IGUALA, Mexico — Beside the open casket at the funeral of Norma Angélica Bruno Román, age 25, was neither the time nor the place to mourn her murder.
Norma’s wake was held inside the home she shared with her parents and her two small children. It is a modest concrete dwelling on a street corner in the neighborhood of San Gerardo. Outside, a blue tarp was hoisted to shade a few rows of plastic chairs rented from the local funeral parlor. Halfway down the block, the Mexican Federal Police stood guard in an armored patrol vehicle, part of a force put in place after Iguala’s cops were accused of complicity in the murders and disappearances of 46 student demonstrators last year.
Norma’s mother and father went out into the street, hailing the young officers. They wished to report a crime, they said: The man who made a death threat against their daughter on the day before her murder was at the wake in their home, seated in the chair nearest her casket as if he were a lookout.
The National Police officers looked at each other. One of them repeated back, in his own words, what he was hearing. That a man employed as a lookout for the dominant crime syndicate in town was spying on the mourners who attended Norma’s wake. The cops were told the man stepped away from the casket every so often, walked out of earshot and made a phone call. The National Police officers appeared to sympathize, but their orders were to remain where they were.
Inside the house, Norma’s body was on display in a gloomy sitting room only large enough to fit a casket and some chairs against the wall. At the foot of the casket, a photograph of Norma was in a frame, and bouquets of yellow flowers decorated the concrete floor. A thin man in a yellow button-down shirt and white slacks turned his drawn face to the new arrival and fixed him in an inscrutable stare.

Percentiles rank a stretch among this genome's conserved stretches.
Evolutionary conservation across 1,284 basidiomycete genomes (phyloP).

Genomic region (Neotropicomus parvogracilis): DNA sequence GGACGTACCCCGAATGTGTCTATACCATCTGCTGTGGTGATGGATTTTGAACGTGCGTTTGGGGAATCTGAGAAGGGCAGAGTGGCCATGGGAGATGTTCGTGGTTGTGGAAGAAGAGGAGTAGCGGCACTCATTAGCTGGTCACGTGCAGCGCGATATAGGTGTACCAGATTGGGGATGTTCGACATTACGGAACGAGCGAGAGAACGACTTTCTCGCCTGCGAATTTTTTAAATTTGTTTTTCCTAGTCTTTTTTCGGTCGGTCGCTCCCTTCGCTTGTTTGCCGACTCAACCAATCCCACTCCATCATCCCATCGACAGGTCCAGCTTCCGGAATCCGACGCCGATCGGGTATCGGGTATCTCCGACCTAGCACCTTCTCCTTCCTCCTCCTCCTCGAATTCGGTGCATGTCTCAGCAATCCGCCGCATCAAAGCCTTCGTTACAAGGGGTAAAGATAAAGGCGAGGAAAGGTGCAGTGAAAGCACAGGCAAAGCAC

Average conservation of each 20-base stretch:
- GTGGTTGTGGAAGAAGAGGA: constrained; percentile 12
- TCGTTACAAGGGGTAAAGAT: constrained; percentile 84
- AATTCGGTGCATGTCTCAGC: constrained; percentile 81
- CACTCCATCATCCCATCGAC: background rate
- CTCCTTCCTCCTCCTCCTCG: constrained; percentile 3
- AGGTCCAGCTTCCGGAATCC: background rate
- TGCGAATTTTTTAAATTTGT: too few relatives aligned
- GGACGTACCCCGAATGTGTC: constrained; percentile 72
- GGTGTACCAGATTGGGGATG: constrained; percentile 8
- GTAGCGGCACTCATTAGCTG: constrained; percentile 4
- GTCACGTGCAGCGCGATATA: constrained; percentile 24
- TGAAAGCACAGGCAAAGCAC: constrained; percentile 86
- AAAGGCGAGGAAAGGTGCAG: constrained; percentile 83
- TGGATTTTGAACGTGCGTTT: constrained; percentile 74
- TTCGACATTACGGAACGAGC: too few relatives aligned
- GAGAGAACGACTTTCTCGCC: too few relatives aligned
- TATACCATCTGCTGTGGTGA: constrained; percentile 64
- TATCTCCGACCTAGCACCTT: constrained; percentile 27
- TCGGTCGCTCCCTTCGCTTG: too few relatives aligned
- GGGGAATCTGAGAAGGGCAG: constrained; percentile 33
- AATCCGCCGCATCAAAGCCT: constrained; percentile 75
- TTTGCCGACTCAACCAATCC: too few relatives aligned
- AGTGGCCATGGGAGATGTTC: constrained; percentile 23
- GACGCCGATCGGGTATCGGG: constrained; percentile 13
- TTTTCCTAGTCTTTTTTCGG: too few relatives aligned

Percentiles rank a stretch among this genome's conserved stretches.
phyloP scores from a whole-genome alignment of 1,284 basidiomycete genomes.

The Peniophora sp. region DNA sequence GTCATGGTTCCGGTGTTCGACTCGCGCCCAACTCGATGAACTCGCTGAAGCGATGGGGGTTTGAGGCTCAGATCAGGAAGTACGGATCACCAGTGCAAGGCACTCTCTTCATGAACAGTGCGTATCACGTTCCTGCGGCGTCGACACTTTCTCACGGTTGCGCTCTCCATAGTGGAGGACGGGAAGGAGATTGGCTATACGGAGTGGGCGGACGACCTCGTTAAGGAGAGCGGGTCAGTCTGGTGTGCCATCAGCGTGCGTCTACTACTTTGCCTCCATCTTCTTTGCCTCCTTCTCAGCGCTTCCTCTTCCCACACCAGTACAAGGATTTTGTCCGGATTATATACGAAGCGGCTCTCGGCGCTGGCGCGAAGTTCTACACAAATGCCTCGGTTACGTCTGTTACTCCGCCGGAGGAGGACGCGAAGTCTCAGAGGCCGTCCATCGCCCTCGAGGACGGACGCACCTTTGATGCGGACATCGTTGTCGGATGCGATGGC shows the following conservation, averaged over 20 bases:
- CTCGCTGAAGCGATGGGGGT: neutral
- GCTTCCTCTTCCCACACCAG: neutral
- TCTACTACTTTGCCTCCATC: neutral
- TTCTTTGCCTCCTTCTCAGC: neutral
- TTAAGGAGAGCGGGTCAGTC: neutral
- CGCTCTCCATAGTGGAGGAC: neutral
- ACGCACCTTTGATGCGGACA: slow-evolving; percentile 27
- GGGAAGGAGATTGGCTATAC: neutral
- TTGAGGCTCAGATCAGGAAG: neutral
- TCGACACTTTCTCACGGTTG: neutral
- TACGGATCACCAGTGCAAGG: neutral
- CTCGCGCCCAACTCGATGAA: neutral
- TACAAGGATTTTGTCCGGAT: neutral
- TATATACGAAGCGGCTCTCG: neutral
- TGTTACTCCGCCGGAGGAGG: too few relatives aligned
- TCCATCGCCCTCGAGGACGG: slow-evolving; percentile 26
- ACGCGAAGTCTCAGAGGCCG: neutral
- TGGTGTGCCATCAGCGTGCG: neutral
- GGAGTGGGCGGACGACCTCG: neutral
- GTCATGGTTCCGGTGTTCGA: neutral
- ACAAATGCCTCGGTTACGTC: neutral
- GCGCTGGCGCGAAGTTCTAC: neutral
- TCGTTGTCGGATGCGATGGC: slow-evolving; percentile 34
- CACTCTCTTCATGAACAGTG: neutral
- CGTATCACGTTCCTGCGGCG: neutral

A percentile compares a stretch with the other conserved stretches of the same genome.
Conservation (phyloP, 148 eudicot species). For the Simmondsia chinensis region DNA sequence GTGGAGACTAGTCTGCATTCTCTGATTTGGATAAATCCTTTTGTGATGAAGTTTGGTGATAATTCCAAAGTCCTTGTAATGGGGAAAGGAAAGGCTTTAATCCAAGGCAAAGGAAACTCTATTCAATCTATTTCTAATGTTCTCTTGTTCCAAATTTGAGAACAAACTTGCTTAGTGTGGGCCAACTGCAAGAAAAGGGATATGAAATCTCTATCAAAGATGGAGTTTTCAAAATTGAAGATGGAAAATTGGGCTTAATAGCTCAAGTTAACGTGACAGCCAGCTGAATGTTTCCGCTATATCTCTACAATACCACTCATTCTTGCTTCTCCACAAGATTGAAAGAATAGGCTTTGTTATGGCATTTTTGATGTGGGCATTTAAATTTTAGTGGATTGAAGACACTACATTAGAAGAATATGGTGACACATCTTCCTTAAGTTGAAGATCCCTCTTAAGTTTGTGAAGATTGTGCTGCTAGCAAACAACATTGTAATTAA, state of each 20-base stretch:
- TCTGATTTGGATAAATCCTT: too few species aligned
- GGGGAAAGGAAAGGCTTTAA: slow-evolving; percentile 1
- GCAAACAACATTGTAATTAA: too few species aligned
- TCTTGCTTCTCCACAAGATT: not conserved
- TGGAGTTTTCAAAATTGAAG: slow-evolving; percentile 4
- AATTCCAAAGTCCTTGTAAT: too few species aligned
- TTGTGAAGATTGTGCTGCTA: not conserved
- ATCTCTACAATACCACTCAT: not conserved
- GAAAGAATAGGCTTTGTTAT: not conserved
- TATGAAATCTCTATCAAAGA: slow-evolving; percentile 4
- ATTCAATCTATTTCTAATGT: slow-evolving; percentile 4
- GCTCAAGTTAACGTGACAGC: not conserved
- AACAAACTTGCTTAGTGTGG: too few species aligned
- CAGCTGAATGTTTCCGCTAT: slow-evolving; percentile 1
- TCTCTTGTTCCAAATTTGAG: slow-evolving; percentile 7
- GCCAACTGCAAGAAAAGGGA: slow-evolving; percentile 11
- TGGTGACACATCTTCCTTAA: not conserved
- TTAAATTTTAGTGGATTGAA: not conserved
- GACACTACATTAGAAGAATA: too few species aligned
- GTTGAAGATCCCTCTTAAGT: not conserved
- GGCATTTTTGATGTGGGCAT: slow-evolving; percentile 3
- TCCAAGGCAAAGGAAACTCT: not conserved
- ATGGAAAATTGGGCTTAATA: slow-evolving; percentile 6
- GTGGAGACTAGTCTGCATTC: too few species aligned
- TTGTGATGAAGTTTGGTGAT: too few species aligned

The relatives of the dead woman say the lookout arrived before Norma’s casket did, and kept vigil beside it overnight.
“I’m a friend of the deceased,” is all he would say to anyone who asked.
Norma was murdered while walking in a funeral procession near the entrance to the Christ the King Cemetery in Iguala. She had separated herself from the cortege to answer a cellphone call, and didn’t notice the two boys on a motor scooter riding up from behind. The boy on the back seat knocked Norma down with a gunshot from behind, then hopped off the bike and fired a kill shot at point-blank range. An eyewitness saw the boy rifle through her pockets and steal her phone.
The boys on the motor scooter rode away and evaded capture. This in a town whose streets are patrolled night and day by a special tactical unit of Mexican Federal Police deployed to bolster public safety.
Norma’s father Miguel stands beside the entrance to his home. He wears dark aviator shades and has the bronze complexion of a man who spends most of every day in the sun. “It all goes back to Ayotzinapa,” he is saying in a quiet voice, referring to the infamous student massacre that occurred five minutes from here.
Three students at the Ayotzinapa Rural Teachers College were murdered in Iguala, and 43 of their classmates were disappeared on the night of September 26. Corrupt city cops working hand in glove with a local mafia called Guerreros Unidos are suspected of having carried out the massacre, under orders from the mayor and first lady.
The Ayotzinapa case is officially closed. More than 90 suspects, mostly ex-city police, are in jail on charges of murder and kidnapping. But Norma’s father said that more and more of the gangsters and corrupt city cops involved in the massacre are showing up back on the streets of Iguala. “And since all those people knew her,” he said of his daughter Norma, “it was easy for them to threaten her and pressure her to work for them. And it cost her her life.”
The earliest news reports suggested that Norma was murdered for her political activism. But the motive appears to be much more secretive and complicated.
Norma did participate in The Committee of Relatives of The Other Disappeared in Iguala. Since November, members of the committee gather every Sunday in San Gerardo Catholic Church and depart in a group to the hills, stopping in areas rumored to conceal shallow unmarked graves. “Ayotzinapa” is not an isolated case in Iguala. Hundreds, and perhaps thousands of people, have been disappeared here at the hands of organized crime in recent years.
Norma’s first cousin Ivette was kidnapped and disappeared on October 24, 2012, when she was 19 years old. Ivette’s mother, Sandra, wanted to take part in the search expeditions of the committee, but three herniated disks in her back prevented her from attempting the rigorous hike herself. Her niece Norma went in her place five or six times, more out of a sense of loyalty to her aunt than in the interest of activism, Sandra said.